Pound falls and leisure sector hopes punctured on Plan B reports


The prospect of new Plan B COVID-19 restrictions has sent the pound to a one-year low and stirred dismay in the leisure and travel sectors.

Sterling dropped below $1.32 against the US dollar to its lowest level since December last year while the UK currency also slid against the euro.

In stock markets, travel and leisure shares – which had been recovering from an initial Omicron shock sell-off – were also hit.

pound-dollar one year chart 8/12/21
The pound hit a one-year low versus the dollar

The Night Time Industries Association (NTIA) said Plan B restrictions, including vaccine passports for large events and work from home guidance, would have a “devastating impact”.

Chief executive Michael Kill also questioned the “timing and rationale” for the announcement as the prime minister faces a furore over an alleged Downing Street party last Christmas.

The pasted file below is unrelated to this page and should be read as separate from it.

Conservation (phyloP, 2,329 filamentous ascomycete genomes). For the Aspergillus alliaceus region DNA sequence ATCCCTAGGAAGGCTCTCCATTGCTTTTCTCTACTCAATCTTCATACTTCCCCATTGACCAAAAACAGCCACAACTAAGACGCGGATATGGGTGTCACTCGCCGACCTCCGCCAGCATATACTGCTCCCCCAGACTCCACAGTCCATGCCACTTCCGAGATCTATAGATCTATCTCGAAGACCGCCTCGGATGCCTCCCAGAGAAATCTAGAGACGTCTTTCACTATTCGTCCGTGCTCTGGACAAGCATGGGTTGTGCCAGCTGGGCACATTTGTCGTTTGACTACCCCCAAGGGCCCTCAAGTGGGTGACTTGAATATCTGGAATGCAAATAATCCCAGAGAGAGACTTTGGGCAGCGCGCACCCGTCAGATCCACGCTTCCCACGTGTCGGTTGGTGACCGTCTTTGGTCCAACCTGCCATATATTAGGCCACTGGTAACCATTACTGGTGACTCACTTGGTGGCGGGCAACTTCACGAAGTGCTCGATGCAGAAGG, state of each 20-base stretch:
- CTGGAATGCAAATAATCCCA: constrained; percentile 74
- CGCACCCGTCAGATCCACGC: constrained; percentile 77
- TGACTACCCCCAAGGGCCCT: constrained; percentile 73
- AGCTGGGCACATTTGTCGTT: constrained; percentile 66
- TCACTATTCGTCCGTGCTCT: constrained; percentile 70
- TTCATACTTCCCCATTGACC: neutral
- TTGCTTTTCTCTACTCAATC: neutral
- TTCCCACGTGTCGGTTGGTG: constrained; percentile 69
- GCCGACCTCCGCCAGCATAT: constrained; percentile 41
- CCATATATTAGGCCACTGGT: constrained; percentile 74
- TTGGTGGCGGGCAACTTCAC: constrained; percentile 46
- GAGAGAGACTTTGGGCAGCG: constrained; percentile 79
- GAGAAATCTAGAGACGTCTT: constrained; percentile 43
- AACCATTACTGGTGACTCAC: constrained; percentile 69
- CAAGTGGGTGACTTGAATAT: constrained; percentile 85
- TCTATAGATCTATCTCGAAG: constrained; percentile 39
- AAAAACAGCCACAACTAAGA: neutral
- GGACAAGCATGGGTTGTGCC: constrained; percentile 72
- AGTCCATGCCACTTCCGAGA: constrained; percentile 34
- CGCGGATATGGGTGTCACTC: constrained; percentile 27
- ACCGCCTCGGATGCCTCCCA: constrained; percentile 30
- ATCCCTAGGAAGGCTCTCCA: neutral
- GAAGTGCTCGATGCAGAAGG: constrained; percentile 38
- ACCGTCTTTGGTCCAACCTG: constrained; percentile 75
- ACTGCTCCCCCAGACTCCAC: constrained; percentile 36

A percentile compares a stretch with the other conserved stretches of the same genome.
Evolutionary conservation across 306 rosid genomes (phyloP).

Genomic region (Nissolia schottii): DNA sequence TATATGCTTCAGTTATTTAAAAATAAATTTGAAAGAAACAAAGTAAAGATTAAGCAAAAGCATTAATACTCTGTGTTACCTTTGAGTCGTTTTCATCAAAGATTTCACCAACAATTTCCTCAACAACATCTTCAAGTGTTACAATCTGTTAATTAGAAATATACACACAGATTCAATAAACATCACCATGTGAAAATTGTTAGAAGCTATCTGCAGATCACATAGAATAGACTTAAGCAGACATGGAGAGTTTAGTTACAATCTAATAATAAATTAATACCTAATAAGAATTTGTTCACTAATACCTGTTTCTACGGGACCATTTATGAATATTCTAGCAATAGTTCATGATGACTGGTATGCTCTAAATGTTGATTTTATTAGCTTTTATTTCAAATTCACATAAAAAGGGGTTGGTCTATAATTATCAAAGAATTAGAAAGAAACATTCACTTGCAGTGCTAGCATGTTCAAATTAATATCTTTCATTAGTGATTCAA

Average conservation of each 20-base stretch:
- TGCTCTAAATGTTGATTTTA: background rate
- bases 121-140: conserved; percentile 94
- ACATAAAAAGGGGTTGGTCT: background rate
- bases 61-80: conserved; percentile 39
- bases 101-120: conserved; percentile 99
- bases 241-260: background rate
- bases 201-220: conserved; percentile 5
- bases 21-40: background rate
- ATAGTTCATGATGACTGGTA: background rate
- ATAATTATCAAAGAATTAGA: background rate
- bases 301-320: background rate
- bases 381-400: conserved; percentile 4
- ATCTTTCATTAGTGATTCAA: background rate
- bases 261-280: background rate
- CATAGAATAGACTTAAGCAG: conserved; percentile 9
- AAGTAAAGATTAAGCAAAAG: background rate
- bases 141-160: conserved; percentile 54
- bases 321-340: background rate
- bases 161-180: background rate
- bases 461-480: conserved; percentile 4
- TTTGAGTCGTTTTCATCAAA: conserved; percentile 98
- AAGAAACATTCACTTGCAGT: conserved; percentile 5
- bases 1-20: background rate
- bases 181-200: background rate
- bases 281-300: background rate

“Nightclubs and bars must not be thrown under the bus for the Prime Minister to save his own skin,” Mr Kill said.

The pound’s weakness reflects the likelihood that further restrictions will hold back the wider economy, dampening already diminishing prospects of a pre-Christmas interest rate hike.

In stocks, British Airways owner International Airlines Group – already badly hit after the government imposed travel restrictions in response to Omicron – was among the FTSE 100’s biggest fallers as it slid more than 3%.

Aero engine maker Rolls-Royce also lost 3% of its value while easyJet dipped nearly 4% and Dublin-listed Ryanair dropped by more than 2%.

Cineworld blamed a lack of movie releases during the pandemic for its decision to shut screens last October. Pic: AP
Shares in Cineworld fell Pic: AP

The falls were also partly in response from an update from Tui, which while sounding an optimistic note about prospects for coming months, revealed that Omicron fears were already hitting bookings – sending its shares down by 2%.

In the wider leisure sector, hopes of a pick-up for cinemas, restaurants and pubs were punctured by the prospect of Plan B.

Cineworld’s shares fell 5% while The Restaurant Group, whose brands include Wagamama and Frankie & Benny’s, lost nearly 6% and Mitchells & Butlers – owner of chains such as All Bar One and Harvester – lost more than 2%.


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